Systematic development and optimization of inhalable pirfenidone liposomes for non-small cell lung cancer treatment
Research output: Contribution to journal › Article
- St. John's University
Non-small cell lung cancer (NSCLC) is a global disorder, treatment options for which remain limited with resistance development by cancer cells and off-target events being major roadblocks for current therapies. The discovery of new drug molecules remains time-consuming, expensive, and prone to failure in safety/efficacy studies. Drug repurposing (i.e., investigating FDA-approved drug molecules for use against new indications) provides an opportunity to shorten the drug development cycle. In this project, we propose to repurpose pirfenidone (PFD), an anti-fibrotic drug, for NSCLC treatment by encapsulation in a cationic liposomal carrier. Liposomal formulations were optimized and evaluated for their physicochemical properties, in-vitro aerosol deposition behavior, cellular internalization capability, and therapeutic potential against NSCLC cell lines in-vitro and ex-vivo. Anti-cancer activity of PFD-loaded liposomes and molecular mechanistic efficacy was determined through colony formation (1.5-to 2-fold reduction in colony growth compared to PFD treatment in H4006, A549 cell lines, respectively), cell migration, apoptosis and angiogenesis assays. Ex-vivo studies using 3D tumor spheroid models revealed superior efficacy of PFD-loaded liposomes against NSCLC, as compared to plain PFD. Hence, the potential of inhalable liposome-loaded pirfenidone in NSCLC treatment has been established in-vitro and ex-vivo, where further studies are required to determine their efficacy through in vivo preclinical studies followed by clinical studies.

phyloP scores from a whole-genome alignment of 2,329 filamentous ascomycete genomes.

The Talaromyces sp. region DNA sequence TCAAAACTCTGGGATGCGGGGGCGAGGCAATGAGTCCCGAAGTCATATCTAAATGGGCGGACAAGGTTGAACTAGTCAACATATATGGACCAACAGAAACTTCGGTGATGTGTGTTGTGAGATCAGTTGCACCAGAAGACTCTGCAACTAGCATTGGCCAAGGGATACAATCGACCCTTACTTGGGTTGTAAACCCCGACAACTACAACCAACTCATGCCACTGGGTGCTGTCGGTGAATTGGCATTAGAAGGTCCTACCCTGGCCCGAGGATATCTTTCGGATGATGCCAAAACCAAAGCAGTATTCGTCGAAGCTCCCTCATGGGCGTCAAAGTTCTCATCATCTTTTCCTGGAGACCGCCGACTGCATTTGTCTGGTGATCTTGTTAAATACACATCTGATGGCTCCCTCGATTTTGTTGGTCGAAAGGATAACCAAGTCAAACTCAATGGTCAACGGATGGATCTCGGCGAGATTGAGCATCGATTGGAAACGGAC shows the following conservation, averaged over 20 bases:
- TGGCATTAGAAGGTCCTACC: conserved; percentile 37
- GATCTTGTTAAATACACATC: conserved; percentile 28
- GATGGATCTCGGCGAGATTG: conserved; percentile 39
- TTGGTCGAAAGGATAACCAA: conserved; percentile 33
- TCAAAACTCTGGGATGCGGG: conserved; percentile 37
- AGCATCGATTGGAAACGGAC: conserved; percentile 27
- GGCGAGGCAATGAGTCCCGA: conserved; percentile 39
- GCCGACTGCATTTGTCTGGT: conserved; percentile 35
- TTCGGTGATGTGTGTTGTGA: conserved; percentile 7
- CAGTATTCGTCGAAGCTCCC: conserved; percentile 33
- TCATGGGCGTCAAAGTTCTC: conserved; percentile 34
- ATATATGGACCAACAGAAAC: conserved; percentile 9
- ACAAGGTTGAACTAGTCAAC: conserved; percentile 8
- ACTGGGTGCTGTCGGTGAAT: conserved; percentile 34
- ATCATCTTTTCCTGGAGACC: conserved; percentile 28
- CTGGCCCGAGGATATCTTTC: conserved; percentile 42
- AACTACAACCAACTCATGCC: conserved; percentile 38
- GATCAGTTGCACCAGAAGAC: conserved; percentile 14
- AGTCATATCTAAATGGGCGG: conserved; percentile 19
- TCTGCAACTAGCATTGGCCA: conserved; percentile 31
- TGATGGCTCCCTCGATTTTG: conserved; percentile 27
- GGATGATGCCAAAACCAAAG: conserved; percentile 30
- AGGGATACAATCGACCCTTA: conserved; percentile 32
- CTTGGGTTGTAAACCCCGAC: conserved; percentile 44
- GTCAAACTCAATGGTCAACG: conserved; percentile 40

- 3D spheroid, Apoptosis, Liposomes, Non-small cell lung cancer, Pirfenidone, Repurposing